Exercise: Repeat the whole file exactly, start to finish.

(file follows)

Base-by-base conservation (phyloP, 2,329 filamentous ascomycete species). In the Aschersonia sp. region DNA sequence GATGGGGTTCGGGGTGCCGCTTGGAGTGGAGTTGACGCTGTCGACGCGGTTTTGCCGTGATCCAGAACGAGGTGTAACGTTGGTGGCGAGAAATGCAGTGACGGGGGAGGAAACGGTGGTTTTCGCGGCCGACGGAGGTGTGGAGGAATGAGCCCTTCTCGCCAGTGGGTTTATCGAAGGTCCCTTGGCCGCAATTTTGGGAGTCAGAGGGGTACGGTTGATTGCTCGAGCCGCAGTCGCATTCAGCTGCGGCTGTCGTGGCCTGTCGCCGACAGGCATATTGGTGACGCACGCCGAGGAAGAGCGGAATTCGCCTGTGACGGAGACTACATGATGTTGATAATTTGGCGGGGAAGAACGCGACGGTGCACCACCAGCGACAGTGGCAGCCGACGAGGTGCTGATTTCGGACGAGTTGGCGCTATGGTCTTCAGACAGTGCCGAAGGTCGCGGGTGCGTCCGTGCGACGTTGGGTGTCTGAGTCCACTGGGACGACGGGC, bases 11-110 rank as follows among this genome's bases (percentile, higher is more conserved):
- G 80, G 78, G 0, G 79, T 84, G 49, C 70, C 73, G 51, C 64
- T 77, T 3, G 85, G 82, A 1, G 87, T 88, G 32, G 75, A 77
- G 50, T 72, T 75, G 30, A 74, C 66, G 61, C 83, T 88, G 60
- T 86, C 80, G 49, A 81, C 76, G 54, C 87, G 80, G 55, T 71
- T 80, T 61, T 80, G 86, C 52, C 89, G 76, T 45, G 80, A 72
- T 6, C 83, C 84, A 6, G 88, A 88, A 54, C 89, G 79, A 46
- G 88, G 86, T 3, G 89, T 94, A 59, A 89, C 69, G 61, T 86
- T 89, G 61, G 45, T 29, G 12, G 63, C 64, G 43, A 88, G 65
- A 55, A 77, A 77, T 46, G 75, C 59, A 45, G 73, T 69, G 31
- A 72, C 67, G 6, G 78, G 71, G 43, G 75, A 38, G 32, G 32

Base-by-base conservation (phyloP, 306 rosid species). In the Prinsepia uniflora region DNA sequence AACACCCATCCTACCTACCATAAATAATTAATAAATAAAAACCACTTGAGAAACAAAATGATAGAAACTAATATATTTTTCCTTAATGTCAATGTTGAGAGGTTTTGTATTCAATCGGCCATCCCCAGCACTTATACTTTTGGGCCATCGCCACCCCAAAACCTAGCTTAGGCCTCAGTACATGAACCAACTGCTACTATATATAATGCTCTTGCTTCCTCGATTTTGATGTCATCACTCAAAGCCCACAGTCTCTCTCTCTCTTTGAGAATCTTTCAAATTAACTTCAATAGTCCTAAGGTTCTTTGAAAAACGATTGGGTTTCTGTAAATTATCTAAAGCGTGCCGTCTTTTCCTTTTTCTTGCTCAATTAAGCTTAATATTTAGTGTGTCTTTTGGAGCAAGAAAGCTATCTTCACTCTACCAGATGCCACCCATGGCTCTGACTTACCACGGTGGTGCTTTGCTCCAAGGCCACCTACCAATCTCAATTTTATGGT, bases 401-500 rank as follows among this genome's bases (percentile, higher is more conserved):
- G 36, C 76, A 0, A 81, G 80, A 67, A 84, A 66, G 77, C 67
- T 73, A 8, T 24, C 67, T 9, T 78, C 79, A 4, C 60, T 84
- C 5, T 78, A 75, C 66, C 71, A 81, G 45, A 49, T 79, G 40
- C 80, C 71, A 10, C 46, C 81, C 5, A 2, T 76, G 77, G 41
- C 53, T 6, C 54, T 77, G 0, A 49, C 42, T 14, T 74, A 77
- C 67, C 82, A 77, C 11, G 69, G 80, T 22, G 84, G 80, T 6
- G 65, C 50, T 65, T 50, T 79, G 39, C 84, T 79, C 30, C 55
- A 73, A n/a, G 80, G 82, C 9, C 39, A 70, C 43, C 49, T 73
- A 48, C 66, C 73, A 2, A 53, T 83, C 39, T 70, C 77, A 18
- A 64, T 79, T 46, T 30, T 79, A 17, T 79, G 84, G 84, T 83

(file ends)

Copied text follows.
Base-by-base conservation (phyloP, 2,329 filamentous ascomycete species). In the Aschersonia sp. region DNA sequence GATGGGGTTCGGGGTGCCGCTTGGAGTGGAGTTGACGCTGTCGACGCGGTTTTGCCGTGATCCAGAACGAGGTGTAACGTTGGTGGCGAGAAATGCAGTGACGGGGGAGGAAACGGTGGTTTTCGCGGCCGACGGAGGTGTGGAGGAATGAGCCCTTCTCGCCAGTGGGTTTATCGAAGGTCCCTTGGCCGCAATTTTGGGAGTCAGAGGGGTACGGTTGATTGCTCGAGCCGCAGTCGCATTCAGCTGCGGCTGTCGTGGCCTGTCGCCGACAGGCATATTGGTGACGCACGCCGAGGAAGAGCGGAATTCGCCTGTGACGGAGACTACATGATGTTGATAATTTGGCGGGGAAGAACGCGACGGTGCACCACCAGCGACAGTGGCAGCCGACGAGGTGCTGATTTCGGACGAGTTGGCGCTATGGTCTTCAGACAGTGCCGAAGGTCGCGGGTGCGTCCGTGCGACGTTGGGTGTCTGAGTCCACTGGGACGACGGGC, bases 11-110 rank as follows among this genome's bases (percentile, higher is more conserved):
- G 80, G 78, G 0, G 79, T 84, G 49, C 70, C 73, G 51, C 64
- T 77, T 3, G 85, G 82, A 1, G 87, T 88, G 32, G 75, A 77
- G 50, T 72, T 75, G 30, A 74, C 66, G 61, C 83, T 88, G 60
- T 86, C 80, G 49, A 81, C 76, G 54, C 87, G 80, G 55, T 71
- T 80, T 61, T 80, G 86, C 52, C 89, G 76, T 45, G 80, A 72
- T 6, C 83, C 84, A 6, G 88, A 88, A 54, C 89, G 79, A 46
- G 88, G 86, T 3, G 89, T 94, A 59, A 89, C 69, G 61, T 86
- T 89, G 61, G 45, T 29, G 12, G 63, C 64, G 43, A 88, G 65
- A 55, A 77, A 77, T 46, G 75, C 59, A 45, G 73, T 69, G 31
- A 72, C 67, G 6, G 78, G 71, G 43, G 75, A 38, G 32, G 32

Base-by-base conservation (phyloP, 306 rosid species). In the Prinsepia uniflora region DNA sequence AACACCCATCCTACCTACCATAAATAATTAATAAATAAAAACCACTTGAGAAACAAAATGATAGAAACTAATATATTTTTCCTTAATGTCAATGTTGAGAGGTTTTGTATTCAATCGGCCATCCCCAGCACTTATACTTTTGGGCCATCGCCACCCCAAAACCTAGCTTAGGCCTCAGTACATGAACCAACTGCTACTATATATAATGCTCTTGCTTCCTCGATTTTGATGTCATCACTCAAAGCCCACAGTCTCTCTCTCTCTTTGAGAATCTTTCAAATTAACTTCAATAGTCCTAAGGTTCTTTGAAAAACGATTGGGTTTCTGTAAATTATCTAAAGCGTGCCGTCTTTTCCTTTTTCTTGCTCAATTAAGCTTAATATTTAGTGTGTCTTTTGGAGCAAGAAAGCTATCTTCACTCTACCAGATGCCACCCATGGCTCTGACTTACCACGGTGGTGCTTTGCTCCAAGGCCACCTACCAATCTCAATTTTATGGT, bases 401-500 rank as follows among this genome's bases (percentile, higher is more conserved):
- G 36, C 76, A 0, A 81, G 80, A 67, A 84, A 66, G 77, C 67
- T 73, A 8, T 24, C 67, T 9, T 78, C 79, A 4, C 60, T 84
- C 5, T 78, A 75, C 66, C 71, A 81, G 45, A 49, T 79, G 40
- C 80, C 71, A 10, C 46, C 81, C 5, A 2, T 76, G 77, G 41
- C 53, T 6, C 54, T 77, G 0, A 49, C 42, T 14, T 74, A 77
- C 67, C 82, A 77, C 11, G 69, G 80, T 22, G 84, G 80, T 6
- G 65, C 50, T 65, T 50, T 79, G 39, C 84, T 79, C 30, C 55
- A 73, A n/a, G 80, G 82, C 9, C 39, A 70, C 43, C 49, T 73
- A 48, C 66, C 73, A 2, A 53, T 83, C 39, T 70, C 77, A 18
- A 64, T 79, T 46, T 30, T 79, A 17, T 79, G 84, G 84, T 83